Employers, however, might notice a real change. On the 16th of November 2019, it will no longer be possible to lodge a 187 visa. It will cease to exist, done, finished, kaput…you get it right? According to the department, existing 187 applications will still be processed, But given how the department has treated employers, applicants and agents in the past, the memories of the 457 change to 482 program are still too painful to rehash. I feel that I am justifiably sceptical at best. I’m not undermining the ethics of the department. But history is history, and I and many other agents share this opinion because we have been plagued by spurious and unreasonable actions. In the words of Former President George Bush, “Fool me once, shame on you…Fool me again…you can’t get fooled.” Let’s hope for a fair close-out to what has been a very good visa for employers in regional areas.
This final section is not for the faint of heart.
As you may recall, the explanatory statement released by the Minister for Immigration, Citizenship and Multicultural Affairs stated that the new changes will
“bring[s] employers seeking to employ foreign workers on a Subclass 494 visa under the sponsorship regime for employers in the Migration Act (Division 3A of Part 2 of the Migration Act)”
OK, seriously Joe Public is not supposed to know what this means. I mean talk about blindsiding an audience. Is it bad? No. Is it good? No. Is it slightly worse for regional employers? Absolutely. And here’s where I get annoyed. Division 3A basically is the part of the Act that applied to the 457, 482, and other temporary sponsored visas. So why is it good. Well, it allows the department to monitor the sponsor to ensure they are meeting the obligations of the sponsorship. Why is it bad – because the recording, reporting and responsibilities of employers on the 494 are higher than of the 187. And while this reporting and responsibility are minimal, it’s the pitch the Department gives that is a deception. The Department is not helping small regional businesses by making it easier to employ overseas workers. It is making it harder and disguising the facts.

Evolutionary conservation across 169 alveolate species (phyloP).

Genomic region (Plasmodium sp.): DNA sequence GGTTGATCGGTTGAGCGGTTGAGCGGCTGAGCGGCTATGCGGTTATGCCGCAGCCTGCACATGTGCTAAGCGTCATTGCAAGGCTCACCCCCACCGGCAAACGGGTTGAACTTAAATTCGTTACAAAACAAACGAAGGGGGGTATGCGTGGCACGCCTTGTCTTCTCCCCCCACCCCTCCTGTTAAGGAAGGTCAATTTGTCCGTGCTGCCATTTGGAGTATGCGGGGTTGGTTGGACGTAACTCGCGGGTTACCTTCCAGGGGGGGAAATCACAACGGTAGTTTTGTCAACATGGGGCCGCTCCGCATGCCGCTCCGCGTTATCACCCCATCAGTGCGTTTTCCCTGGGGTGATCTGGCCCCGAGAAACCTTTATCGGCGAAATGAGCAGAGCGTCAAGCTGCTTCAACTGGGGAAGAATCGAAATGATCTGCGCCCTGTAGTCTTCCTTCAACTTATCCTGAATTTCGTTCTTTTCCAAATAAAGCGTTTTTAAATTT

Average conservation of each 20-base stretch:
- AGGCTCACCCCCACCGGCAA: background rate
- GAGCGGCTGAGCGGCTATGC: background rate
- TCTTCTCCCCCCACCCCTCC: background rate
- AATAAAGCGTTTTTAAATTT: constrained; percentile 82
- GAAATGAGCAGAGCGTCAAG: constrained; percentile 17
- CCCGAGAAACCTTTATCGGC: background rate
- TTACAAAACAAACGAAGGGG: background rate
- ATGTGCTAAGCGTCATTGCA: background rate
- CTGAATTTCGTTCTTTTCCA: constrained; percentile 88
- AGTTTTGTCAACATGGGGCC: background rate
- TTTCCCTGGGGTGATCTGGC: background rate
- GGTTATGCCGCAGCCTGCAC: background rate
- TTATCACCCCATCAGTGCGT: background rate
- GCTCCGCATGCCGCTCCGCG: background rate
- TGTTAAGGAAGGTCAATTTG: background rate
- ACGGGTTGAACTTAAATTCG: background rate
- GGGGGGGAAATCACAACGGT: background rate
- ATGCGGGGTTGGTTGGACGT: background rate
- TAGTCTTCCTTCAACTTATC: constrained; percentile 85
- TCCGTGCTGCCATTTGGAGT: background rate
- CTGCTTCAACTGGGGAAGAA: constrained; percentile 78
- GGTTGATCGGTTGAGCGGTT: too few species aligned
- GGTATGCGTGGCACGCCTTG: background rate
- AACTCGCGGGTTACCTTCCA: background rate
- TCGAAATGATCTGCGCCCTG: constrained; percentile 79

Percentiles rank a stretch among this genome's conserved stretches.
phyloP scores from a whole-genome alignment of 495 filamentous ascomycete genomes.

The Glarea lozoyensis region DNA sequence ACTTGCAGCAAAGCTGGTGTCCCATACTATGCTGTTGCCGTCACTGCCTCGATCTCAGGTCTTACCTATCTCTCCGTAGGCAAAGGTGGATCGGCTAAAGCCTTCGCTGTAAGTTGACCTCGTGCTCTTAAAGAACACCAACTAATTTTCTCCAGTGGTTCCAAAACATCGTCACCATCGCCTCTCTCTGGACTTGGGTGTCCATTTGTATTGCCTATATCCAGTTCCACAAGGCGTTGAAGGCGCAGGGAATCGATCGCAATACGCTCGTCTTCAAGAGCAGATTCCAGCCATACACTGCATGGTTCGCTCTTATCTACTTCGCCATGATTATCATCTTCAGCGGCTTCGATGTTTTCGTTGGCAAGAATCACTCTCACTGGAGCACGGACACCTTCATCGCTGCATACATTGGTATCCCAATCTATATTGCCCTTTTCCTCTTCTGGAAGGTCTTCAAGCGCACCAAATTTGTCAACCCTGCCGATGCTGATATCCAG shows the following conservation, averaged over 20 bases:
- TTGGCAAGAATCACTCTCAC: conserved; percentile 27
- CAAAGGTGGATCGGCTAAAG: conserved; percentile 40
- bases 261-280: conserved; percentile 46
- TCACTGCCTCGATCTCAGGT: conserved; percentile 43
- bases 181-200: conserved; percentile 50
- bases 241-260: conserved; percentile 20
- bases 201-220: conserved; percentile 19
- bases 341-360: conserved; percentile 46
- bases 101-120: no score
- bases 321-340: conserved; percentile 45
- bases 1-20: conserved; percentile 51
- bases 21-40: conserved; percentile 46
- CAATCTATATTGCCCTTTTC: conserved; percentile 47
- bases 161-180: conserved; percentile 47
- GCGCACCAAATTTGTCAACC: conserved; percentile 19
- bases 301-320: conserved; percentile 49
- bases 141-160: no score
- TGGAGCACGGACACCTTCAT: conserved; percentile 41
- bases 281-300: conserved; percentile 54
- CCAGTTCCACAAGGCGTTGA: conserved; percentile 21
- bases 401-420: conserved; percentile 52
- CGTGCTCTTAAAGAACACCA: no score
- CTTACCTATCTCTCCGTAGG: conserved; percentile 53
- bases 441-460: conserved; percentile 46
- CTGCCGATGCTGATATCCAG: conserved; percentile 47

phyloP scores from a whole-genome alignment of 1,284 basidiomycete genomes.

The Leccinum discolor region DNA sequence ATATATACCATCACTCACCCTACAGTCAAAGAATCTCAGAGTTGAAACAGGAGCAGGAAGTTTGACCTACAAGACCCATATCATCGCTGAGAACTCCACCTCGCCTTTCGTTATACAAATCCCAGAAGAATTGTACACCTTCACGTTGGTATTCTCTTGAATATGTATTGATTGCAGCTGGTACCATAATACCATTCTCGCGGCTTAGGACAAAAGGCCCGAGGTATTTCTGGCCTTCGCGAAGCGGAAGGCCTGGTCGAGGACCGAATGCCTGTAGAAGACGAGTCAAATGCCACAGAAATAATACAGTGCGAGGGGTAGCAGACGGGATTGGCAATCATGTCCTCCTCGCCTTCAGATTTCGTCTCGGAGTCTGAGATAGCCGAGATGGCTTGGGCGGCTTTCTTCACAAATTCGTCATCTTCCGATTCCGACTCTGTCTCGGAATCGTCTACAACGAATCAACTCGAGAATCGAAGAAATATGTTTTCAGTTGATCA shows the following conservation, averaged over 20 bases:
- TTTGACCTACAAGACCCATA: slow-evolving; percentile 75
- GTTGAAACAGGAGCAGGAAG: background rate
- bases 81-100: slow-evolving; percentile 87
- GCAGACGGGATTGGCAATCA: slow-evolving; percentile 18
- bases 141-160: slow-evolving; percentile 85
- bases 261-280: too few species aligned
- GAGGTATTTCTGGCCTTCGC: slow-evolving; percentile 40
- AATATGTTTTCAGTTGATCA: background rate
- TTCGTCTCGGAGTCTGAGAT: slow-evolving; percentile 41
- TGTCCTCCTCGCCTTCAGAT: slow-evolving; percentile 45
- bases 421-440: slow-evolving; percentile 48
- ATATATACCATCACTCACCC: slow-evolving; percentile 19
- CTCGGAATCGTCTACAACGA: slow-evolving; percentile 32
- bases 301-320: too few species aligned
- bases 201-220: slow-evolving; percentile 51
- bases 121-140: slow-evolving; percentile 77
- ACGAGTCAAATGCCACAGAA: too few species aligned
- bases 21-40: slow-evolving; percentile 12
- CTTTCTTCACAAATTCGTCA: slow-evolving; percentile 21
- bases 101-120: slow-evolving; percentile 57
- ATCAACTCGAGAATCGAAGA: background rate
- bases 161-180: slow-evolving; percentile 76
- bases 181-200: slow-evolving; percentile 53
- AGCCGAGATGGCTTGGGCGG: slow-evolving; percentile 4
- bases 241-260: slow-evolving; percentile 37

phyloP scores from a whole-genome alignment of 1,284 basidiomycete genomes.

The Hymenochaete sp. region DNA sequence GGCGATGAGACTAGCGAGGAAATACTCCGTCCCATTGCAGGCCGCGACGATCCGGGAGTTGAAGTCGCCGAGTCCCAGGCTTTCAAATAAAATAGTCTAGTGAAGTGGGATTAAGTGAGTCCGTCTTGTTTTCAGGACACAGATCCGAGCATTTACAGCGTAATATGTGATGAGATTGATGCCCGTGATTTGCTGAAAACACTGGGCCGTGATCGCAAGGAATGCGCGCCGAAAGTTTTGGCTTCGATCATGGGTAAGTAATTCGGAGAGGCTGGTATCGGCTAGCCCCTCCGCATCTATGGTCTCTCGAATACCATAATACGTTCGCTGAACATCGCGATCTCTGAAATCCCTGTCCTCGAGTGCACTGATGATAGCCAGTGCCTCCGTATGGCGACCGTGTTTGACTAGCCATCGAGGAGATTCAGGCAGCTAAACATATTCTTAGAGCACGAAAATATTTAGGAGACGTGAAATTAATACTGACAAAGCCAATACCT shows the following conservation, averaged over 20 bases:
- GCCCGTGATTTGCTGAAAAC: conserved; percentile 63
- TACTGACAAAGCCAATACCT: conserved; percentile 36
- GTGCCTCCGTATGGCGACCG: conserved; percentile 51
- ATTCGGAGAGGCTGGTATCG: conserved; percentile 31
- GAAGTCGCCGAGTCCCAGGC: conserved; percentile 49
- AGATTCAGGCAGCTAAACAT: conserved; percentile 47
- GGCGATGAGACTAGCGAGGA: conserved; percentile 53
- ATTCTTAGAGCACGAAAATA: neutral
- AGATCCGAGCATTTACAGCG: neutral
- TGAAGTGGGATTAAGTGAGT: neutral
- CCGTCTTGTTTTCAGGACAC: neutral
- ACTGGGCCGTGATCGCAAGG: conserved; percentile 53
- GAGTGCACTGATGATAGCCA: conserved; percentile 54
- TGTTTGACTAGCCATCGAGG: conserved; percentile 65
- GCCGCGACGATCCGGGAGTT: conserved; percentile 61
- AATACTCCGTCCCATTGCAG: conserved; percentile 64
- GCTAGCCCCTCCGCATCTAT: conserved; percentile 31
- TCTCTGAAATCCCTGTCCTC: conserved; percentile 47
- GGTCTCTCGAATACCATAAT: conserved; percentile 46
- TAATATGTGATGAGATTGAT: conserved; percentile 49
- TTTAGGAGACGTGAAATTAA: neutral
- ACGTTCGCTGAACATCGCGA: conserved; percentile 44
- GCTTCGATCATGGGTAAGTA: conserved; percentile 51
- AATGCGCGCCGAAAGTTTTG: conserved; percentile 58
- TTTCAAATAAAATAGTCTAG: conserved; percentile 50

So is it a big deal? No, the 187 obligations were really easy for employers to understand, primarily because the 187 was a permanent visa, the applicant was a permanent resident and as such treated like any Australian, which 99.9% of employers are happy with. Division 3A adds additional reporting and responsibilities which the employers will have to understand before they can sponsor an overseas worker. Once employers take the time to read and understand the requirements I suspect a majority will continue, but it is not an easy read.
So will this new visa structure deliver what it sets out to deliver? Well right now it is too early to tell, and unless the Department releases legislation that will allow the program to be properly assessed and not just publicity pieces and explanatory notes. I doubt it will offer the benefits to employers that the original program sought to achieve. Experience has shown us with the most recent changes (past 2 years) that change management has been poor and rife with faults.
It seems a bit dismal to end on this note, but it is what it is, and I call it how I see it. The best advice I can give for employers and migrants regarding the up coming changes is to make sure that you stay informed, and do as much as you can before the changes are put in place because the end of 2019 is going to be a bumpy ride for these types of applications.